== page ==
To Daniel Clark
Virginia. Septr. 16. 1803.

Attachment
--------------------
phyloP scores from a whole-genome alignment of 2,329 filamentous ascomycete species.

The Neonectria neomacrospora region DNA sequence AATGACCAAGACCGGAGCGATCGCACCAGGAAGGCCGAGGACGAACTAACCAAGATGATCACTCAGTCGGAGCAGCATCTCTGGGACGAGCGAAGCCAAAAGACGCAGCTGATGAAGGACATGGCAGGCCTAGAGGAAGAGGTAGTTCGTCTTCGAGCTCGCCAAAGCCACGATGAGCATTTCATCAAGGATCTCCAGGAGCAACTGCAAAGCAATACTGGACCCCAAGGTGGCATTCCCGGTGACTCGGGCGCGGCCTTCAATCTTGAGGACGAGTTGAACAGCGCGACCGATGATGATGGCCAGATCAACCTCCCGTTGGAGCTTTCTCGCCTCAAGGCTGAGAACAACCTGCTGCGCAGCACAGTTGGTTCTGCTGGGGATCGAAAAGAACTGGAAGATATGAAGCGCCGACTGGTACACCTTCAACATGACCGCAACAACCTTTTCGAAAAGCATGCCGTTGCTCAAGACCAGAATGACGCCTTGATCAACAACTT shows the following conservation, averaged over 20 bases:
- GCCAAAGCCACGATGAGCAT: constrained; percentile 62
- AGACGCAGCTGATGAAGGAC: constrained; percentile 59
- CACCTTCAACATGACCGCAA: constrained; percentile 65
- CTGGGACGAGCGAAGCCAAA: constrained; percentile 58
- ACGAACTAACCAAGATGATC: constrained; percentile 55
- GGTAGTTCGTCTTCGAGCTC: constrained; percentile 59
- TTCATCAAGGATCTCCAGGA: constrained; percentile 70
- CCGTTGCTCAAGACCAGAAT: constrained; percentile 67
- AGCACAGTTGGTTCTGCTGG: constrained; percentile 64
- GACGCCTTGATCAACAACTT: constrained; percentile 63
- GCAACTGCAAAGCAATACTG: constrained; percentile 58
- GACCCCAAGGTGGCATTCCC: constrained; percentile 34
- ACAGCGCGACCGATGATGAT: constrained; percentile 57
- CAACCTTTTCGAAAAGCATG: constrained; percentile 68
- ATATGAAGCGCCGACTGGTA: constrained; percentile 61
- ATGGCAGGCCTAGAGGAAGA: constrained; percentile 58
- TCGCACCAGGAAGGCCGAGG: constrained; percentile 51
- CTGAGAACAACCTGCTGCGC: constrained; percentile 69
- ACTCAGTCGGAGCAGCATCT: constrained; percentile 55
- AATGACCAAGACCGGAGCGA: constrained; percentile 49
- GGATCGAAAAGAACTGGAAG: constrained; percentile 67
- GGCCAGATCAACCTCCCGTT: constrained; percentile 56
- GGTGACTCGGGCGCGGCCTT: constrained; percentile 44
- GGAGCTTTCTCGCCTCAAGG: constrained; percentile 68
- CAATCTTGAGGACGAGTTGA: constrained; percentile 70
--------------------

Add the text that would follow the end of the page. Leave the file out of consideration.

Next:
My present absence from the office of State puts it out of my power to refer to all the letters from you not yet acknowledged. The last received was of the 12th. of August. The preceeding one on the boundaries of Louisiana &c. &c. has not yet reached me.1 All the information you may be able to give on that subject, and on every other made interesting by the late cession from France, will be highly acceptable. You will have received an enumeration of various objects to which your attention will be particularly drawn:2 To these your own judgment, assisted by your local knowledge, will probably be able to make valuable additions. A letter from Govr. Claiborne,3 received by the same mail with yours, conveys information concurring with the opinion that the Prefect meditates obstacles to the delivery of Louisiana into our Hands. It is presumable however that so much temerity, if not secretly favored by his Government, must speedily yield to reflection, and it is not a natural supposition that the French Government should wish to embarrass or frustrate, in the midst of a war with Great Britain, a transaction, which the prospect of such a war contributed doubtless to enforce on its policy: Still it will be proper, considering the peculiarities incident to personal character & the vicissitudes incident to political affairs, that every circumstance should be marked & communicated, which may deserve attention in the arrangements to be made in so important a case. But whatever may be the real purposes of the French Prefect, there is ground to believe that Spain, either alarmed by the cession of so much Territory to the United States, or hoping to make her consent the price of concessions on their part, may be so unwise as to oppose the execution of the measure. With a view to such a posture of things, the President wishes you to watch every symtom [sic] which may shew itself,4 and to sound in every direction where discoveries may be most practicable, proceeding at the same time with all the caution necessary to avoid suspicion. You will please to let us know also what force Spain has in the Country, where it is posted, what are its dispositions, how the Inhabitants would act in case a force should be marched thither from the United States, and what numbers of them could be armed & actually brought into opposition to it. You will be sensible that the value of information on those points may depend much on the dispatch with which it is forwarded, and will therefore need no exortation to that effect. I am &c.